Home care services weeks away from ‘chaos’ without new tender, sector warns

Failure to agree new HSE tender before old one expires would put services in ‘legal limbo’, says representative group

Home care services for more than 40,000 people are weeks away from chaos and “legal limbo” in the absence of a new HSE tender, the sector’s main representative group has said.

Discussions have been ongoing since the start of last year to agree a new tender between the HSE and home care service providers to replace a tender expiring on April 30th.

About 40,000 people receive home care through non-profit and private home care service providers with a further 6,700 people on waiting lists for home care.

The existing tender between the HSE and home services providers expired at the end of 2022 and a four-month extension was agreed while a new tender was being put in place.


Home and Community Care Ireland (HCCI), which represents private providers employing 10,000 carers, said that the legal extension will expire at the end of the month and that it was “in the dark” about whether a new tender will be issued.

The group has warned that the absence of a new tender was putting the national home care service “at serious risk” and that if a new tender was not agreed, it may mean no new home care packages are issued at a time when thousands of people waiting for such packages.

“It is going to get very messy very quickly. It is going to create chaos,” said Joseph Musgrave, the chief executive of HCCI.

He warned of the risk of a “true postcode lottery” for home services with some HSE community health organisations (CHOs) continuing to operate home care packages under the old rate but with others unwilling to agree to providers increasing their home care pay rates.

“We would enter a legal limbo where, from a legal perspective, there would be no basis to underpin the issuing of home care hours,” said Mr Musgrave.

“This would affect every single carer in the country that doesn’t work for the HSE. The tender governs all home support services for people over 65.”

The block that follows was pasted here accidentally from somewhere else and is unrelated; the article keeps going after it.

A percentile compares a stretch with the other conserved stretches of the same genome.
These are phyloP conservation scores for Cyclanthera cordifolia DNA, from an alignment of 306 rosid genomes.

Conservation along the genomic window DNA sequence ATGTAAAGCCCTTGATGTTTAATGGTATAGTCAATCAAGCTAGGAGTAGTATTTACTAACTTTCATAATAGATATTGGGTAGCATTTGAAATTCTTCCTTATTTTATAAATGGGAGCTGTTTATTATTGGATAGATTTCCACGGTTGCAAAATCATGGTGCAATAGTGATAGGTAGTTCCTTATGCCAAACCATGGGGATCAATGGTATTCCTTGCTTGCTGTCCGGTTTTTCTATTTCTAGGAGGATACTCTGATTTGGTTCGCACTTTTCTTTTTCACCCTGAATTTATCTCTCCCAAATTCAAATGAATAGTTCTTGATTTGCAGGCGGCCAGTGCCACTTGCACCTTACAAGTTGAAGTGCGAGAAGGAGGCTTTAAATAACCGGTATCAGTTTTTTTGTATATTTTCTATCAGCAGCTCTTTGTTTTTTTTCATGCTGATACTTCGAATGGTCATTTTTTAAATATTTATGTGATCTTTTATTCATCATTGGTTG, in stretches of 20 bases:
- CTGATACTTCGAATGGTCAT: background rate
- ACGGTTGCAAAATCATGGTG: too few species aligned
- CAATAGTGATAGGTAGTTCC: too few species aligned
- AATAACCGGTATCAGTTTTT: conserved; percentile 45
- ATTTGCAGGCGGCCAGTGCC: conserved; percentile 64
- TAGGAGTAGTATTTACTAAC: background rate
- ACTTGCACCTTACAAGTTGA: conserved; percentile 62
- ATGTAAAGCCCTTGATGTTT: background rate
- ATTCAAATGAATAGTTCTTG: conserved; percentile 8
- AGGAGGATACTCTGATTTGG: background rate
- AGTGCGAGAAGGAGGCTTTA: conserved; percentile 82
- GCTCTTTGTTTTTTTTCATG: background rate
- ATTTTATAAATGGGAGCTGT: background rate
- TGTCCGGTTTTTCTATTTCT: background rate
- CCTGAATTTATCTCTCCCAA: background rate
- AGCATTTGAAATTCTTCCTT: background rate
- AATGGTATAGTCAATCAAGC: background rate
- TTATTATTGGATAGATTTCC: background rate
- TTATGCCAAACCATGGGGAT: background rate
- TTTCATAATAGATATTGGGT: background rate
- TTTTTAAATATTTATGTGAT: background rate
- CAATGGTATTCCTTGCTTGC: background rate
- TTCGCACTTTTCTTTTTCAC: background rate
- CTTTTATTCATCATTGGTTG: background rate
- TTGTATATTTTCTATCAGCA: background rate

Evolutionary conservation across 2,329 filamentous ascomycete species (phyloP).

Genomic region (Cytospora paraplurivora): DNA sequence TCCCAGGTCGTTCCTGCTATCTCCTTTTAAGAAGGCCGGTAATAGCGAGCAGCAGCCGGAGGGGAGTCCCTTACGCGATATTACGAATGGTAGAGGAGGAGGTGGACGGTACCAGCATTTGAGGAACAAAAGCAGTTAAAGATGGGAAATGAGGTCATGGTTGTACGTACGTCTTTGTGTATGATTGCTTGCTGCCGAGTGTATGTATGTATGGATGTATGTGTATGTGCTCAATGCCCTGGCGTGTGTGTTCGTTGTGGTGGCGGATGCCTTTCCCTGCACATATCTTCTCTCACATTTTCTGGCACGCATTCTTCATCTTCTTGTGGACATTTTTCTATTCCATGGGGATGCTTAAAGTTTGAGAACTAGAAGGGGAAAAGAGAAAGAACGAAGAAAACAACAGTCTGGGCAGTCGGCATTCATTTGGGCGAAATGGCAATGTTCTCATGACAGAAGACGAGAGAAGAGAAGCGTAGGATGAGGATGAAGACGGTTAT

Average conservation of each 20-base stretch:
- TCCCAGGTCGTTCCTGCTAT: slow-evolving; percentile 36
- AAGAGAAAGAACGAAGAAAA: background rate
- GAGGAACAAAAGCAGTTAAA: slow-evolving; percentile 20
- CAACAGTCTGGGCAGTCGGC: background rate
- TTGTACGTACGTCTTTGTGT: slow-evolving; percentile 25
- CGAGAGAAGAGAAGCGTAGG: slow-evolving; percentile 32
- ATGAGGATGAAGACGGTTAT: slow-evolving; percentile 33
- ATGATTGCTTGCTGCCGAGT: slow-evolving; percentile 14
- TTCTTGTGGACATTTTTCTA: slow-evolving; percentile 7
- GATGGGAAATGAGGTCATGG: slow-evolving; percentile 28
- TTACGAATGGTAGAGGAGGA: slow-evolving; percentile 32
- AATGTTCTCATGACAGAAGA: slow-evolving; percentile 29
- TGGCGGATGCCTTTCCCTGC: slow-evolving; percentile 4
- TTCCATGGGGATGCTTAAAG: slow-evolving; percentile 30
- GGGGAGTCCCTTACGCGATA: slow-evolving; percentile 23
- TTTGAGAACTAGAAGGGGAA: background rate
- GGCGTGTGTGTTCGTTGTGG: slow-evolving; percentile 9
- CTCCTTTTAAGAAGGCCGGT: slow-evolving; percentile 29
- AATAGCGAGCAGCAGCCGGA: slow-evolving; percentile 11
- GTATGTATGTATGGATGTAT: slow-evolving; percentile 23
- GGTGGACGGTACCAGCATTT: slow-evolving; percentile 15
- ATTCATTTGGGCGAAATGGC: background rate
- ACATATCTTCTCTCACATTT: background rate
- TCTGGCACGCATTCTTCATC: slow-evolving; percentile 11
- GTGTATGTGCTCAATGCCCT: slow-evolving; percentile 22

A spokeswoman for the HSE confirmed discussions were continuing regarding the new tender.

“We expect, further to previous ongoing engagements, to be in touch with the home care providers again on this next week,” she said in response to queries last Friday.

The HCCI said that, without a new tender system in place, the home care system could “grind to a halt creating absolute chaos for our most vulnerable”.

“This all means that more and more older people and people with disabilities stay stuck in hospital or struggle at home with no support,” the group said.

Mr Musgrave and HCCI chairman Jim Daly, the former Fine Gael minister for older people, wrote to the current Minister for Older People, Fianna Fáil’s Mary Butler, at the end of last month raising concerns about the continued delay in the new tender process.

“It is imperative that a new framework is agreed as soon as possible to ensure the smooth operation of the home support service for the benefit of thousands of older people across Ireland,” Mr Daly and Mr Musgrave wrote in their March 30th letter to the Minister.

The group is looking for improved terms and conditions for home care workers, including the payment of “a living wage”, payment for travel and remuneration for travel mileage.

It has sought “a reasonable uplift” in the standard rate to reflect inflation since the 2018 tender, having agreed to a below-inflationary increase of 2.5 per cent on the understanding that the new tender system would be in place by May 1st.

Simon Carswell

Simon Carswell

Simon Carswell is News Editor of The Irish Times